Driftwood and Western Centuries Feed the Brain While Moving the Feet
As much as I follow/listen to a certain kind of music, I still sometimes get hit over the side of the head with something new, that manages to sing out “new” and “true” and says “listen to me! you old f—t, you’ll be glad you did.”
And if that new stuff:
- Has content that feeds the brain while moving your feet.
- Has melodies and arrangements that swing new and sweet.
- Are, in few words, dope.
Then, I have new bands to follow. And, so it was this summer when I heard some bands in concert that were new to me. My inner NEON sign flashed: Driftwood, Western Centuries, and C. W. Stone King. The top three newbies in my music-laden pantheon, which drives my train and starts my engine daily.
From Driftwood through the Centuries
I sat-around in a super-entertaining interview with Western Centuries, a cool intro to their genesis, history, and musical ambitions. They are laid-back and funny.
Western Centuries, when performing, as well as on their recent record, Weight of the World, is dynamic and wise in the course of its craggy, country-coursing, rocking roll. Like me, Jim Miller, is no kid, as they say, but leads as the center of talents. Three players comprise the band’s core with a goal to share songwriting and performing equally.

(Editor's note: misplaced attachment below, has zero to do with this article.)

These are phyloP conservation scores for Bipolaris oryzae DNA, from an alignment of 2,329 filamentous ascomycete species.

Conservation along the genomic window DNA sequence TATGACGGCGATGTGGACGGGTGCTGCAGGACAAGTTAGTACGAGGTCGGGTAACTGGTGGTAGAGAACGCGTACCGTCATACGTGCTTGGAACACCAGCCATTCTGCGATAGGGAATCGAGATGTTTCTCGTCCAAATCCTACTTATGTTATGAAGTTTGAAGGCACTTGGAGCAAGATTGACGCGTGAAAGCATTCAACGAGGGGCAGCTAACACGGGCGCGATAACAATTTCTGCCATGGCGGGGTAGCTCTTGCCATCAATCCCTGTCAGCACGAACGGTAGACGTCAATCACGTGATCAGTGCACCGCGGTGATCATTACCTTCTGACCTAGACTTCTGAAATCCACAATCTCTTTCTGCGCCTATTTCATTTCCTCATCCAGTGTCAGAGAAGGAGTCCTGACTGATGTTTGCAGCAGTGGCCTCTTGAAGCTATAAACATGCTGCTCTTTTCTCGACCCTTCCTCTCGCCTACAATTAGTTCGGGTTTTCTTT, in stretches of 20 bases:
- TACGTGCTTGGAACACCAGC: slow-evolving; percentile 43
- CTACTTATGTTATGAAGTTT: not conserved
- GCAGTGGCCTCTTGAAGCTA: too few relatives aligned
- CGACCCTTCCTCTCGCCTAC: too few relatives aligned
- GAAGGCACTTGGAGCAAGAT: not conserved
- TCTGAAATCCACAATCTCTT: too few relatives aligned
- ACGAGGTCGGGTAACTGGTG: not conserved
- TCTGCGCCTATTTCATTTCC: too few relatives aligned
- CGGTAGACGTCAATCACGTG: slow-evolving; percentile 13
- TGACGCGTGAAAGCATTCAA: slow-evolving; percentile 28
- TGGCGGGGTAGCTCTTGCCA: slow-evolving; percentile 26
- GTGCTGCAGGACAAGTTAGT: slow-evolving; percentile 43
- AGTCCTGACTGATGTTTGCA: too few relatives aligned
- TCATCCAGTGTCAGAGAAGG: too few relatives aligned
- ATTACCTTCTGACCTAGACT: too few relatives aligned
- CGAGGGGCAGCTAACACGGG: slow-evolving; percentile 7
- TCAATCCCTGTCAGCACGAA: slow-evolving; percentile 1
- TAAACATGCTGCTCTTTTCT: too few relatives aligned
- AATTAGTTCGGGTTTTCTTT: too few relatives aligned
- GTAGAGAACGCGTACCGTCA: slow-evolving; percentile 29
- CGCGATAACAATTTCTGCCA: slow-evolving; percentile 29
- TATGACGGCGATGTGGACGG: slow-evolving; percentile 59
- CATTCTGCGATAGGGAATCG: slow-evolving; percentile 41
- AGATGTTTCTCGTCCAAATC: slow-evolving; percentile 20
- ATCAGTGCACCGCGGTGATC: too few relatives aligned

They were so effective that one man they’d known from Merlefest was moved to tears in a performance I saw this summer. “Dr. Jim, so great to see you again. I cried during the first two songs,” he said after the show, “It wasn’t that they were sad songs, I was just so moved at hearing you again!”
You’ll need your GPS with Western Centuries. Ethan Lawton hands over to Cahalen Morrison guitar and lead vocals, while he himself moves to drums. The guys make this shift depending on the songs in the set. It’s a plan I don’t think I’d ever seen before and fits with their intent to share musical responsibilities. It also builds off Ethan’s unusual twin talents of drums and guitar.
Jim is not effusive, more laid back and with an easy going, sarcasm-tinged, wit. Still, you could tell he was struck by the friend/fan’s sentiment. This also put to rest the joke they had later that the band had one fan at least, just one, me. The Dr. Jim designation comes from his degree. Jim’s doctorate is in entomology, which he said made him qualified to treat a friend’s scabby knee during our interview. The Doc’s been in music most of his life, as co-founder of and having played in the iconic Donna the Buffalo band for twenty years, among other incarnations. One of his old friends, Tim O’Brien, sat in for awhile in my interview circle, a trip for me, as Tim and Jim reminisced a bit and discussed what level of gin and tonic led to good pre-performance balance.
The guys in the band met in Seattle where all were living at the time. Ethan’s from there and still hails from Seattle. Jim’s now in upstate New York, and Cahalen has joined Nashville. (The italics are mine; if you ever wanted to form an army of singers, players, and songwriters, you’d go to Nashville.)
Readers & Beer Drinkers